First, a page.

The most recent terror trap came with the announcement that SOAPnet would be out of business in 2012. Is there any wonder why the Mayan calendar ends? No SOAPnet? That means there's not a living chance on God's green earth of "GH: Night Shift" showing up again. I do fully understand ABC's decision to dump SOAPnet. Lord knows we need some more children's programming. I haven't heard nearly enough sing-song, chanting, kid platitudes to last me a lifetime. When SOAPnet debuted, it revolutionized soap viewing for the viewers who did not have the luxury of waiting with baited breath in front of the TV for the day's episode. Gone were the days of coming home to find that once again, your stupid VCR had not honored its programming orders and faithfully taped the show. No cliffhangers cut off due to the video tape running out! No more lost episodes due to news flash pre-emptions! We had two, three, even four chances to catch the episodes we missed! New and innovative shows like "One Day With" and "GH: Night Shift" showed up. They gave it a good shot and had a good run of it.
Along came DVRs, which were infinitely more reliable than VCRs. Along came streaming video at ABC.com so that any time you want, you can click over and watch any episode. As those options became available, fewer and fewer people were turning into SOAPnet. It became obsolete and it was time to move on to other uses for the network. Although in the overall context of concern, I understand why the upcoming cancellation of SOAPnet struck fear in the hearts of ABC soap fans, I do not think it is a critical harbinger of the death of the entire genre.
As I mentioned early on, TV, like life, works in cycles. One benefit ABC soaps have in that regard is that they are not afraid to evolve and adapt. When budgets were cut and less money was available for production, the shows began to make changes. Some of those changes compromised the overall integrity of the show, such as actors having to take a cut in pay or be sacrificed. Some of those changes we barely noticed (fewer "on location" shots, for instance, and more "outside" work done on the sound stage). We don't always agree with how the studio does spend their money. For instance, who among us wouldn't prefer to have a powerful story unfolding in front of us, show-casing the acting skills of our cast rather than big budget special effects of something burning down or blowing up yet again? In soaps especially, you just can't please everyone.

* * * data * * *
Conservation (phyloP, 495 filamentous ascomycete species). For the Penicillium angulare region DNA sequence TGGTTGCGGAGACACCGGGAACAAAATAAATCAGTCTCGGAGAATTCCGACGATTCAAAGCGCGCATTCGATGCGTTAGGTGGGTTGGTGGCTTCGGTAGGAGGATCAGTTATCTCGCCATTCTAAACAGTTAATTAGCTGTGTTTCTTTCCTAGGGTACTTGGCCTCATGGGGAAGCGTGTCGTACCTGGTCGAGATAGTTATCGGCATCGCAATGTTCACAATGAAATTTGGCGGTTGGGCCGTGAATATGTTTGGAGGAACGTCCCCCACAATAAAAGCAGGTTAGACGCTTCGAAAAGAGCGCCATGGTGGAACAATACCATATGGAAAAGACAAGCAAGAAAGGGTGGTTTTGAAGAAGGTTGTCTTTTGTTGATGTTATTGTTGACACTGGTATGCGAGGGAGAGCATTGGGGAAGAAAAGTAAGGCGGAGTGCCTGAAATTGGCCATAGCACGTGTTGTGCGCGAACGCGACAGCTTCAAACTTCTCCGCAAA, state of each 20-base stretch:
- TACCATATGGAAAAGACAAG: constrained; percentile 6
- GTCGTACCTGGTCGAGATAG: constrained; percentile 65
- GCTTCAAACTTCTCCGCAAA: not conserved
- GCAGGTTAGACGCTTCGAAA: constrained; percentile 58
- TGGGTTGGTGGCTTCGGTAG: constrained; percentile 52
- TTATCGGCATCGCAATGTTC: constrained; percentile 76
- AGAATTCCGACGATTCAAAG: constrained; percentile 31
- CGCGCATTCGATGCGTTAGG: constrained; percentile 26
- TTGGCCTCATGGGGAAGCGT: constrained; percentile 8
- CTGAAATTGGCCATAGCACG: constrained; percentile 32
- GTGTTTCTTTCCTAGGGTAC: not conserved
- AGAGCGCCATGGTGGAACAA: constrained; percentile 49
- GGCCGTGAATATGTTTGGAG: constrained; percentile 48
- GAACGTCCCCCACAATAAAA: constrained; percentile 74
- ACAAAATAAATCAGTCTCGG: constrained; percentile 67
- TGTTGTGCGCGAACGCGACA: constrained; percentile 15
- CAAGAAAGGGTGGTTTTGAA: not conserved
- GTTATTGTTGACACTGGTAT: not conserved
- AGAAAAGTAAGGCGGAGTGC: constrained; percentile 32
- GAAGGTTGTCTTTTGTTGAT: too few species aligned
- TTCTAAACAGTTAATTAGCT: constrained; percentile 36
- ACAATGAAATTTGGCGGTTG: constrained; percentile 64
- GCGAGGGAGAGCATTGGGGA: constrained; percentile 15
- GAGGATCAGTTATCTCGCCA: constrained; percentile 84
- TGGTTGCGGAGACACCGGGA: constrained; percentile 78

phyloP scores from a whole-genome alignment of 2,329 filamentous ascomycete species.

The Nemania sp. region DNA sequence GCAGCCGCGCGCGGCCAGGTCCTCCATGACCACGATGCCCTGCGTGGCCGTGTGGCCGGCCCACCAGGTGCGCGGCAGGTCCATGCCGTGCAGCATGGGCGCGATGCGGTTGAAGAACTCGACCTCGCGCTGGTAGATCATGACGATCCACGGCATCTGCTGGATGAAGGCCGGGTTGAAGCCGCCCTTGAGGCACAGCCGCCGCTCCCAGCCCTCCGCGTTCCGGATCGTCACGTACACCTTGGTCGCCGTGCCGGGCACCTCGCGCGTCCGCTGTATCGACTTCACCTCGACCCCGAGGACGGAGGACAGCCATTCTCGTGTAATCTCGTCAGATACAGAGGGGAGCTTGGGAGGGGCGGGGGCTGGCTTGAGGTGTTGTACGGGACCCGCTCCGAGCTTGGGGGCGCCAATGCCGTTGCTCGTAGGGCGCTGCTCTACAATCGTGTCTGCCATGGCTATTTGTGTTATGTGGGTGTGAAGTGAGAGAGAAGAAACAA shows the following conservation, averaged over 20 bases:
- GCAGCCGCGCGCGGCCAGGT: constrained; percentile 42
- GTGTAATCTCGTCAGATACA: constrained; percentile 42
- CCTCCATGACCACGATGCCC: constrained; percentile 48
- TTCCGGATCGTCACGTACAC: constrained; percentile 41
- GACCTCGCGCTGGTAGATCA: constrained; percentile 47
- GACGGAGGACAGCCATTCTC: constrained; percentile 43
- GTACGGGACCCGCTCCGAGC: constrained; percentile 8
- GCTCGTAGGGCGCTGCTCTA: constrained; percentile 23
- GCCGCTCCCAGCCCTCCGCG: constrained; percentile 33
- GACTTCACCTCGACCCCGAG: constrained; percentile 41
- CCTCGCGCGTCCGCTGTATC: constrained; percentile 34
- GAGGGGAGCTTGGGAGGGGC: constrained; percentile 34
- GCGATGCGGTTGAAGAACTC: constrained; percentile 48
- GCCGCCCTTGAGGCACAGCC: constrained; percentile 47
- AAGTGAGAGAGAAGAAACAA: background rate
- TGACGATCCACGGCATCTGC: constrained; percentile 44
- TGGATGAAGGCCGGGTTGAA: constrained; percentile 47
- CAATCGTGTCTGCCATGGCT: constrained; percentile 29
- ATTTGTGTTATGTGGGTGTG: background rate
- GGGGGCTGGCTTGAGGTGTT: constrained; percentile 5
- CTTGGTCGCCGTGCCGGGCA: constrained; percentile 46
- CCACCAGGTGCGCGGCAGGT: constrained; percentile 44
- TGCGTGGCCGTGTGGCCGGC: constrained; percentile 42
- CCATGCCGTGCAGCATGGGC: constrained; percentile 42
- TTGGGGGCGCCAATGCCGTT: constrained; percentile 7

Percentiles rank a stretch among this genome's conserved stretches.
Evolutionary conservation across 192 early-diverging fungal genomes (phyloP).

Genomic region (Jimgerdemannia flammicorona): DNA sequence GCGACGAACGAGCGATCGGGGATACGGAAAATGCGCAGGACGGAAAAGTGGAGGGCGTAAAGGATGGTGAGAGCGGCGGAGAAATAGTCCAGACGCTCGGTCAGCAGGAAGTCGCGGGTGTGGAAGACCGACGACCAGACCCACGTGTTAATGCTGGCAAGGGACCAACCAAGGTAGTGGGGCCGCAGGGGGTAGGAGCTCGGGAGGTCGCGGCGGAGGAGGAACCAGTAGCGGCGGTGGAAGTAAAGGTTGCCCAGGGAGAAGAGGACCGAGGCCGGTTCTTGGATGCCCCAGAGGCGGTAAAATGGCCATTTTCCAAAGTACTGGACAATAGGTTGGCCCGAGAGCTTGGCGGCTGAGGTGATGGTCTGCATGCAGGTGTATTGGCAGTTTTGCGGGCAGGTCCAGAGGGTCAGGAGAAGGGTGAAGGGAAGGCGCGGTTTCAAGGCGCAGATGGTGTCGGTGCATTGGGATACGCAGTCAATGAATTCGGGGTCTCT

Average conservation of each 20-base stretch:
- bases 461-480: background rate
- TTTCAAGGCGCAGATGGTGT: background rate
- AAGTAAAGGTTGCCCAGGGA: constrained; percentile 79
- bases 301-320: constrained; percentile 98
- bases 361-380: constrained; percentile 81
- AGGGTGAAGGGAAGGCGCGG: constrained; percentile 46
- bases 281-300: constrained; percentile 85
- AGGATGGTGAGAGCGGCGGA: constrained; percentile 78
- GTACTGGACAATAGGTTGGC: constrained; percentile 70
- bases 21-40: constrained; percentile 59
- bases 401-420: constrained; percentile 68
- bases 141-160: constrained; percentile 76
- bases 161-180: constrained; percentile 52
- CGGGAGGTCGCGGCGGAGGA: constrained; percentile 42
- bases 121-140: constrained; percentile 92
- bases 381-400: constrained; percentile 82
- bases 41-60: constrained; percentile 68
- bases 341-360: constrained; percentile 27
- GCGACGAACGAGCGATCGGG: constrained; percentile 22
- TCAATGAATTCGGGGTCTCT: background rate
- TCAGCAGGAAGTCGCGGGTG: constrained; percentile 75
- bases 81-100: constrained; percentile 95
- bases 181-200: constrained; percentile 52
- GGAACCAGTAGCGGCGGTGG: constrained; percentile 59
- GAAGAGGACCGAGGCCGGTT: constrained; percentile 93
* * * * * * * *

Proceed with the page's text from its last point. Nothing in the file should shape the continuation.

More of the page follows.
There are rumors of daytime talk shows (another genre that never seems to die) and daytime reality shows taking the place of our soaps. Do I think it will happen? Eventually, perhaps, but I'm not feeling it any time soon. ABC soaps continue to roll with the punches and work to adapt to the economic constraints they face. All you have to do is attend one of the major fan club weekend events to see the degree of fandom and viewership that is supporting the shows. Our shows have been held up as the trailblazers in many different respects and I feel that if the genre does die, they will be the last to go.
Overall, TV viewers still cleave to serialized stories. Very few successful dramatic primetime series aren't serialized. We love a good story that goes on and on and on. The proving grounds for primetime have always been fickle and brutal. TV series come and go (mostly the ones I enjoy seem to be the ones that "go"), popping up like Pez after the last one has kicked out. Daytime is different, however. Daytime fans demand longevity and familiarity. As long as the human condition is such that they want to see people out exaggerated versions of their own lives, there will be soaps. As long as viewers want to look at rich, beautiful people going through adversity they can hardly imagine, there will be soaps. As long as we have a need to vicariously experience every possible human emotion cranked all the way up to eleven, there will be soaps.
Am I worried?
Besides, Uncle Brian told me ABC soaps aren't going away and he just doesn't lie.
See you soon,
This column is written by Katrina Rasbold or Kate Brown (depending on the week) from www.eyeonsoaps.com. The opinions expressed herein are solely their own and are not reflective of the opinions of the Official AMC Fan Club, Debbie Morris, All My Children, ABC, the Girl Scouts of America, the National Rifle Association or your local Rotary Club.